BY DAN BUSKIRK FILM CRITIC Next week Philly will reprazent at the Jarvis Cocker-curated Meltdown Festival, to be held in London’s prestigious Southbank Centre. After a week featuring resurrected rock acts Roky Erickson, The Stooges and Devo plus Beth Orton singing Disney tunes with Pete Doherty & Shane McGowan (for sake of their health please keep those two apart) the week will climax with with the Philadelphia conglomeration known as The Valerie Project sharing the bill with the former Pulp frontman’s closing set. Originally formed for a screening at UPenn’s I-House last year, The Valerie Project will tune up for next week’s show by performing their original score for Czech director Jaromil Jires’ 1970 Gothic fable Valerie and Her Week of Wonders tomorrow night at 8pm.
Made just as pressures from the new Communist regime were snuffing out the Czech New Wave movement, Valerie, like El Topo or 2001, is another of the hallucinatory “trip” films that appeared as the ’60s drew to a close. It opens with Valerie (13-year-old Jaroslava Schallerova) running through some bucolic nirvana when she stops to notice blood has dripped on a daisy. Just as Spielberg’s Carrie’s menstruation fed her psychic powers, Valerie’s burgeoning womanhood sets off powerful visions of vampires, rape and incestuous love.
Valerie is a fable whose dream logic and hand-made quality are elevated by its original, otherworldly score by Lubos Fiser, an instinctual mix of choral, classical and folk traditions which features featuring harpsichord, organ, harp and flute. Along with the film (nicely restored for a recent DVD from Facets Video), the soundtrack has also garnered newfound acclaim, receiving its own celebrated resurrection through the Finders Keepers label. With such a masterful score already attached, why would someone want to replace it?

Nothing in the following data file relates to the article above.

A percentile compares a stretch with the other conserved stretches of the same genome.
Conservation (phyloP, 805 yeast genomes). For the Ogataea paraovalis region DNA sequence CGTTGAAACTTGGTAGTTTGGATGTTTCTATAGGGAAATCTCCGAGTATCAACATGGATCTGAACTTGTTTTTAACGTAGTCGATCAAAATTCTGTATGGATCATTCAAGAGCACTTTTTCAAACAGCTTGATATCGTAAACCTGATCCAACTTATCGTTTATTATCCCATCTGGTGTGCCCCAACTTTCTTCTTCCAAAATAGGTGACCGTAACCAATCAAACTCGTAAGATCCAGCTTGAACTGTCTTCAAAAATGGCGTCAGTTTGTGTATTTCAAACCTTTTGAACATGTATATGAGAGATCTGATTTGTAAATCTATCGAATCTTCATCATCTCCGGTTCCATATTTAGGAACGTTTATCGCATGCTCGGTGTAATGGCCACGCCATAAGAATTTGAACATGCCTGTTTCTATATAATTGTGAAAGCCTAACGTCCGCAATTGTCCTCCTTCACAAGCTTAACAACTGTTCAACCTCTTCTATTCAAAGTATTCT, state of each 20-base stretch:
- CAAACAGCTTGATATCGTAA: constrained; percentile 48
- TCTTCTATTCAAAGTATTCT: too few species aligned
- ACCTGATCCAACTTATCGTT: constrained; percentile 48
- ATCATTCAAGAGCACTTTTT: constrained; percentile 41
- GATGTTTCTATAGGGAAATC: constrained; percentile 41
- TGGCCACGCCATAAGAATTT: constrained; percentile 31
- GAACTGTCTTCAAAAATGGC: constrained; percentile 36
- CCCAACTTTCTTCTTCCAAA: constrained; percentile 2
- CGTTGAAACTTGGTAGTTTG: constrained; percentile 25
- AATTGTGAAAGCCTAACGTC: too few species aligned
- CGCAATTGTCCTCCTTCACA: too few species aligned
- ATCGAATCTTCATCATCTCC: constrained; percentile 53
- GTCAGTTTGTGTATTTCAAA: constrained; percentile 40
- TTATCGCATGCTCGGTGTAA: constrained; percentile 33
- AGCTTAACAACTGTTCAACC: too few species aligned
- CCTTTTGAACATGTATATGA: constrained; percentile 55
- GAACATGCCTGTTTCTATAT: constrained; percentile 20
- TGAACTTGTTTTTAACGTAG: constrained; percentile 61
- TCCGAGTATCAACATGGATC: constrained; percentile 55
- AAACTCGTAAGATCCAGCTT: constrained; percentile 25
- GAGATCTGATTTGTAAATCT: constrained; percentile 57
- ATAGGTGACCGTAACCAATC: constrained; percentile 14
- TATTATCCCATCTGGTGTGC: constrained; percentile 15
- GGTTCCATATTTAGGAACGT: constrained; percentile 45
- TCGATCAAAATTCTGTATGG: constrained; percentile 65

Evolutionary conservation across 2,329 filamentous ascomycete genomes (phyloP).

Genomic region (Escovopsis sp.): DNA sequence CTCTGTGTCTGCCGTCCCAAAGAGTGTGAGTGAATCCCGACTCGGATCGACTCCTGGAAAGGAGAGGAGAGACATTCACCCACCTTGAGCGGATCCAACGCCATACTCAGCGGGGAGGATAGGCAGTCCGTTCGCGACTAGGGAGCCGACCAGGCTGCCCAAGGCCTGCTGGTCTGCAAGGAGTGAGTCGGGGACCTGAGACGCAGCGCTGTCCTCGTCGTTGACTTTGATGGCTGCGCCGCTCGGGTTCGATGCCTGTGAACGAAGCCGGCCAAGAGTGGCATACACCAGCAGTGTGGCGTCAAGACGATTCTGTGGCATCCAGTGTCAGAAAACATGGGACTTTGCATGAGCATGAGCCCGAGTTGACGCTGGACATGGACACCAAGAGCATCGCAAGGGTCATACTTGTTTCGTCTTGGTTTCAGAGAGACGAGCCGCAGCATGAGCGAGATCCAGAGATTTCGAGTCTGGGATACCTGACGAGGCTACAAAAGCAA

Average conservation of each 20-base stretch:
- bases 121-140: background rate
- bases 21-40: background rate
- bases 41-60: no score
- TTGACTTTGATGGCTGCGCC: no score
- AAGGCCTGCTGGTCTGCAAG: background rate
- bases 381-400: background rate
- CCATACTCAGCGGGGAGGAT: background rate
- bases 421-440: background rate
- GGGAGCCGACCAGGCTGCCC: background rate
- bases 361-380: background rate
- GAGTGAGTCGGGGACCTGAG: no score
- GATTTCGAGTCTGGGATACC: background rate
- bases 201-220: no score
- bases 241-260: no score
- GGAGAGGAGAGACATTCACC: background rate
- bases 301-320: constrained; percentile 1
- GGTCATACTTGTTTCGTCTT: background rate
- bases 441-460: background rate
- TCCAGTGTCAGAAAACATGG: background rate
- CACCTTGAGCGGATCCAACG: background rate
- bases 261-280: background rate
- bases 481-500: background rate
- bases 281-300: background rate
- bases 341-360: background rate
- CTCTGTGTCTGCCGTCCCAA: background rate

“This is an homage to the original soundtrack; we’re not trying to compete with it or say we can do something better,” said Greg Weeks of psych folk group The Espers, who originally brought the idea of merging film and music to Exhumed Films’ Joe Gervasi. Originally there were thoughts about working with the original Wicker Man or merging with The Arkestra for Sun Ra’s blaxploitation film Space Is The Place but they finally settled on Valerie, a favorite of both Gervasi’s and Weeks’, and expanded the cast of musicians to include not just the core of The Espers but also Fursaxa‘s Tara Burke and the respected electronic musician Charles Cohen (who sadly will sit out Saturday night’s performance).
Stripping away the music Jires originally commissioned and replacing it with the Valerie Project’s score works unusually well, as band’s folky dreaminess aligns so well with Valerie’s surreal rustic fable and the film’s original post-sync sound, which never attempted to match the music with the actor’s pantomimed playing anyway. Many of the film’s pleasures involve gazing at the striking, doll-faced Schallerova as she stares soulfully through a scrim of lace, cobwebs or floating downy milkweed. The Valerie Project’s descending textures of fuzz, drone and vocals supply a living, breathing spirit to Valerie’s mystical plight.
VALERIE AND HER WEEK OF WONDERS with Live Score by The Valerie Project (featuring members of The Espers and Fursaxa), Saturday June 16th, at 8pm, The International House, 3701 Chestnut Street, Philadelphia PA. Info at 215 381 5125. Click for more info.